US diplomatic posts in 19 cities will remain closed through Saturday

The State Department says U.S. diplomatic posts in 19 cities in the will be closed through Saturday “out of an .”

State Jen Psaki says the decision to keep the embassies and consulates closed is “not an indication of a .”

Diplomatic facilities will remain closed in Egypt, Jordan, Libya, Saudi Arabia and Kuwait, among other countries.

The administration announced Friday that the posts would be closed over the weekend and the State Department announced a global travel alert, warning that al-Qaida or its allies might target either U.S. government or private American interests.

Rep. , the Republican chairman of the House , said Friday the embassy threat was linked to al-Qaida and focused on the Middle East and Central Asia.

“We’ve had a series of threats,” Royce told reporters. “In this instance, we can take a step to better protect our personnel and, out of an abundance of caution, we should.” He declined to say if the National Security Agency’s much-debated helped reveal the threat.

Rep. C.A. Dutch Ruppersberger, the top Democrat on the House , also supported the department’s decision to go public with its concerns.

“The most important thing we have to do is protect American lives,” he said, describing the threat as “not the regular ” picked up from would-be militants on the Internet or elsewhere.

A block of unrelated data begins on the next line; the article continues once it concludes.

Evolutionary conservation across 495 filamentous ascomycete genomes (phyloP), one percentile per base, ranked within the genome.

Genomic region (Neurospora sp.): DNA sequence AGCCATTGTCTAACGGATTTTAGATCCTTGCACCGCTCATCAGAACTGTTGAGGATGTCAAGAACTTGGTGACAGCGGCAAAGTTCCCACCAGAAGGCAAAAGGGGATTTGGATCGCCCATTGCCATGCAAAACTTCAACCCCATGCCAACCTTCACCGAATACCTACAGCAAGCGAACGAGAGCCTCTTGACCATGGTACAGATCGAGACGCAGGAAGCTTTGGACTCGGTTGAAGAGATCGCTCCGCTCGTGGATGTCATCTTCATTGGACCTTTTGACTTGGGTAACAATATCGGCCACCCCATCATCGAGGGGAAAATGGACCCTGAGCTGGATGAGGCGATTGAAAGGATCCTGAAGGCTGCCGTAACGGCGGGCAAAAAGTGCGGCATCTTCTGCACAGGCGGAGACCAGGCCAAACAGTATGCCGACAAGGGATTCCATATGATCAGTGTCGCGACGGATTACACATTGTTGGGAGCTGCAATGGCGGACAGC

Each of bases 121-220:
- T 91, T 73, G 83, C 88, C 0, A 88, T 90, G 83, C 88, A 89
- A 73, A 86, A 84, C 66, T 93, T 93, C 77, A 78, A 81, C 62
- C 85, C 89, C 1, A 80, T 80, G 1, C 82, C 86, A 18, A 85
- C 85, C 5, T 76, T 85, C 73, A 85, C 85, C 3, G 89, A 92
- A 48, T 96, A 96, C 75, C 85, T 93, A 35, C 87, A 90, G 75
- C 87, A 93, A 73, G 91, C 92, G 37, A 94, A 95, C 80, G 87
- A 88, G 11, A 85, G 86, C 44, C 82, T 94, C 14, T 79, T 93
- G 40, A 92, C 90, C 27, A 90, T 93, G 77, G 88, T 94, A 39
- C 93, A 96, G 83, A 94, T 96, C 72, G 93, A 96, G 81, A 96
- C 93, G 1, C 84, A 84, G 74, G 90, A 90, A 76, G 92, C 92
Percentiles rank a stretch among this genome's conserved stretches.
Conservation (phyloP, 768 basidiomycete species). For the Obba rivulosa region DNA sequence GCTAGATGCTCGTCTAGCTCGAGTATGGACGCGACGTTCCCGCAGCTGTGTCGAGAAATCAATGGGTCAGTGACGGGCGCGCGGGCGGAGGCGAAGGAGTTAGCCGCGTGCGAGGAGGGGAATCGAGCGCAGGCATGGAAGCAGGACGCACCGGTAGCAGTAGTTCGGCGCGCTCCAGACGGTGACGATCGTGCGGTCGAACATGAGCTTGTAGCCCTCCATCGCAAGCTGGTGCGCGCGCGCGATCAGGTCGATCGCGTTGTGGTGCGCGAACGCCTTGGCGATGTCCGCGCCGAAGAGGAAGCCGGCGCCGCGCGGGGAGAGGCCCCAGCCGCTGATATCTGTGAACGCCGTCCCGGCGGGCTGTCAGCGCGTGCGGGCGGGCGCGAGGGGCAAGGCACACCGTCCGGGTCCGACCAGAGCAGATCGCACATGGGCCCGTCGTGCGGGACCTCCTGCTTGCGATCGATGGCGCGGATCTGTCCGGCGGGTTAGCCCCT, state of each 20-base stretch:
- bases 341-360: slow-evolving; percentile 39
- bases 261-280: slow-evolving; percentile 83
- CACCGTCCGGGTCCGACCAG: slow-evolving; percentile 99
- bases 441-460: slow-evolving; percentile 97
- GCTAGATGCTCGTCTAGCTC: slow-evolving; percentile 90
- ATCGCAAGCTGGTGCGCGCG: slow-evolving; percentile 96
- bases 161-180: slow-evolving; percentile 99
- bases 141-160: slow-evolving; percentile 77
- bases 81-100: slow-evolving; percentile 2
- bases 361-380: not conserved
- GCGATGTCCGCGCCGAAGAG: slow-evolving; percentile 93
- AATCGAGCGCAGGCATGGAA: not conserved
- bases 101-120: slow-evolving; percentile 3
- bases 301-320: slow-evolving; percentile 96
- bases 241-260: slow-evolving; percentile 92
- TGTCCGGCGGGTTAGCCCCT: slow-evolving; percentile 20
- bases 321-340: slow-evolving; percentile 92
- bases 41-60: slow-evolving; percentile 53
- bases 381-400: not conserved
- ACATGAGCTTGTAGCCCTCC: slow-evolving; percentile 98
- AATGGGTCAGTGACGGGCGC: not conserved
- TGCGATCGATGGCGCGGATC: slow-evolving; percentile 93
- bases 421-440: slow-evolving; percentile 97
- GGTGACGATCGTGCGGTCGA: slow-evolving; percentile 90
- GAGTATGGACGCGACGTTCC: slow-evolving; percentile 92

The State Department issued a major warning last year informing American diplomatic facilities across the Muslim about potential violence connected to the anniversary of the Sept. 11 terrorist attacks.

Dozens of American installations were besieged by protests over an anti-Islam video made by an American resident.

In Benghazi, Libya, the U.S. ambassador and three other Americans were killed when militants assaulted a diplomatic post, but the administration no longer says that attack was related to the demonstrations.

Friday’s alert warned that al-Qaida or its allies may target U.S. government or private American interests. It cited dangers involved with public transportation systems and other prime sites for tourists, noting that previous terrorist attacks have centred on subway and rail networks as well as airplanes and boats.

“U.S. citizens should take every precaution to be aware of their surroundings and to adopt appropriate safety measures to protect themselves when travelling,” the department said. It recommended American travelling overseas register with consular authorities on a travel registration website. The alert expires on Aug. 31.

Ruppersberger said the U.S. has invested greatly in research and protection system for U.S. embassies and citizens since the Benghazi attack.

“Intelligence is probably the best defence against terrorist attacks,” he said. “Intelligence isn’t always an exact science, but you have to react and you have to prepare. So we put people on notice and we also put the other side on notice.”

About David Weisz